More than 13,000 family historians flocked to this year’s Who Do You Think You Are? Live event at Birmingham’s National Exhibition Centre last month. Once again they enjoyed a packed and lively mix of workshops from the Society of Genealogists, advice from experts of all kinds, and a huge exhibition with hundreds of stalls.
Discover Your Ancestors was there, of course, and our stall was kept busy throughout the three days of the show, with hundreds of people snapping up our latest print edition, Issue 5, which is also now out in newsagents, and many signing up to our monthly Periodical. Many visitors also took the opportunity to meet two of the authors of our new range of books, Celia Heritage and Laura Berry.
Andrew Chapman, the editor, said about the show: “I’m exceptionally pleased with the interest the public showed in the Discover Your Ancestors Periodical and the really good feedback on the latest Bookazine.”
There was big news, too, from one of the main exhibitors at the show, TheGenealogist.co.uk, which launched four unique record sets.
First was the release of 900,000 new Essex parish records transcripts, bringing the site’s total coverage for that county to over 2.5 million individuals, spanning the period from 1512 to 2005. Second, more than 158,000 more Worcestershire parish records were added, bringing Worcestershire’s coverage to over 2 million individuals.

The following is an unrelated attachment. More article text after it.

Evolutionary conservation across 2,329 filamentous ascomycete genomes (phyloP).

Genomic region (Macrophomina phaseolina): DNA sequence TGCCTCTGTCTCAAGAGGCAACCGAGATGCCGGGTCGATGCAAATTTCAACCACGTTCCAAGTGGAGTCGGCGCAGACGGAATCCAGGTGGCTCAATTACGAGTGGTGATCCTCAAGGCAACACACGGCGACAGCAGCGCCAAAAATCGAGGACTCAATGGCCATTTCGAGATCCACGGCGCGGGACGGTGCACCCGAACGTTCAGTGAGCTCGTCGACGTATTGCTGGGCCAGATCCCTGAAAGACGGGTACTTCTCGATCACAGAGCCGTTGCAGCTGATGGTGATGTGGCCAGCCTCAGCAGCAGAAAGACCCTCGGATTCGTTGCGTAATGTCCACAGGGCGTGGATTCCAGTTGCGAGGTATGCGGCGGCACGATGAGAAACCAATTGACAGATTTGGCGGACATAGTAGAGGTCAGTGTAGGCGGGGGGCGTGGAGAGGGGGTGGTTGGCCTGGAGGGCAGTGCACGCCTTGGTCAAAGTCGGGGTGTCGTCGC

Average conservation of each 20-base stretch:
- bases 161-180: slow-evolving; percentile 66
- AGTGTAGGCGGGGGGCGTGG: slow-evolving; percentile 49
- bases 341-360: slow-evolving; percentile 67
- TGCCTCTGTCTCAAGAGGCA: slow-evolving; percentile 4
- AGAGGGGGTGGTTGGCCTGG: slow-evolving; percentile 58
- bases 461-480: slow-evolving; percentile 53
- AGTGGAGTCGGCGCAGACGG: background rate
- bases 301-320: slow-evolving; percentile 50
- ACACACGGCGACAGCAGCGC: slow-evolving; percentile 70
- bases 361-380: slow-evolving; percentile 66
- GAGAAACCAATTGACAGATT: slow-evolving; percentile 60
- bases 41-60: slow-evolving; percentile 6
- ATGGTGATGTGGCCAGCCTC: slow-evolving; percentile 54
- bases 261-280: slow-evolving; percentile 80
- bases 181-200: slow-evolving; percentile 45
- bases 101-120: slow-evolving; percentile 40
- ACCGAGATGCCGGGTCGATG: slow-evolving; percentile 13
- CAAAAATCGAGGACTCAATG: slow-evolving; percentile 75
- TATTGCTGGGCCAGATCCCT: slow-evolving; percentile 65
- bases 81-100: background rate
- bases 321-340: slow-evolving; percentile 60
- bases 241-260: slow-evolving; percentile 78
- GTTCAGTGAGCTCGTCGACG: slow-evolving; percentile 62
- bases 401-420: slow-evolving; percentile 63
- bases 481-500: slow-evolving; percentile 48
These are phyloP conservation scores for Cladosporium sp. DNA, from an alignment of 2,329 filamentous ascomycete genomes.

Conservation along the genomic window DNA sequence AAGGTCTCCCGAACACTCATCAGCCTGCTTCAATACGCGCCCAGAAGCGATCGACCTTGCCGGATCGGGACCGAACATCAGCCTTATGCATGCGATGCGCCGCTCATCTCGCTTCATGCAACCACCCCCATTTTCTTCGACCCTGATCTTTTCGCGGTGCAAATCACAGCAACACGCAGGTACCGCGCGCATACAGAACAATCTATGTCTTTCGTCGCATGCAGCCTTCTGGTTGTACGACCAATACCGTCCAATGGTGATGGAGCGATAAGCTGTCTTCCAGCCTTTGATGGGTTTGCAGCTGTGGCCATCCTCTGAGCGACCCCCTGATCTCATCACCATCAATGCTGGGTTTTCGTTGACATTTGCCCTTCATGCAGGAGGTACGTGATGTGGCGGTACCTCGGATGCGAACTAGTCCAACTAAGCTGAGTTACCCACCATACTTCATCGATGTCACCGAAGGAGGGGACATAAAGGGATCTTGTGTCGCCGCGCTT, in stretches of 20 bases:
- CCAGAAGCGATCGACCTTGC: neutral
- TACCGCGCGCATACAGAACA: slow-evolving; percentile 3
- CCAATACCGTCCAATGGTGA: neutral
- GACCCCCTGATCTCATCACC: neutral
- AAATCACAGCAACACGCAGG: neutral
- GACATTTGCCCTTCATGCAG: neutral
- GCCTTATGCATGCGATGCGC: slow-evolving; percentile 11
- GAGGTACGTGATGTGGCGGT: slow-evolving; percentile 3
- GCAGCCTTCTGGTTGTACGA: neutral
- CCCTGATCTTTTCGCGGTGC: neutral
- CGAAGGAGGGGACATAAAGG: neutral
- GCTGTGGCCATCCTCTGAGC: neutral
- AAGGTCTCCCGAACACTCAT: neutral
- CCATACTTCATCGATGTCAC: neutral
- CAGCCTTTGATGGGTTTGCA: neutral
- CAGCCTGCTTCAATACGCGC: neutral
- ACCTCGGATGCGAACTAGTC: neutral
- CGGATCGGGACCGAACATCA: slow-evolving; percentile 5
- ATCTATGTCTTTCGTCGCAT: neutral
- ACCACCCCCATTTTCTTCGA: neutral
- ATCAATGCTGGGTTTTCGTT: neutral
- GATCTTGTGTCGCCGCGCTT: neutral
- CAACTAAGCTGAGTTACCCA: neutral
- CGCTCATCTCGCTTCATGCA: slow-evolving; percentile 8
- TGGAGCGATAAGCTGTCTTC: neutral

The site also released colour tithe maps for two more counties in its fast-growing and unique online collections. These were for Surrey, in partnership with Surrey Heritage Centre, and Westmorland, in partnership with The National Archives. Many more will be published in the forthcoming months.
These releases bring the addition of wonderfully detailed colour tithe maps to complement the online collection of tithe schedules and greyscale maps that have already been so well received by family historians researching where their ancestors lived.
The site also ran a lecture theatre with dozens of talks for packed audiences eager to learn how to get past their research brick walls, and explore records such as the tithe maps in more detail.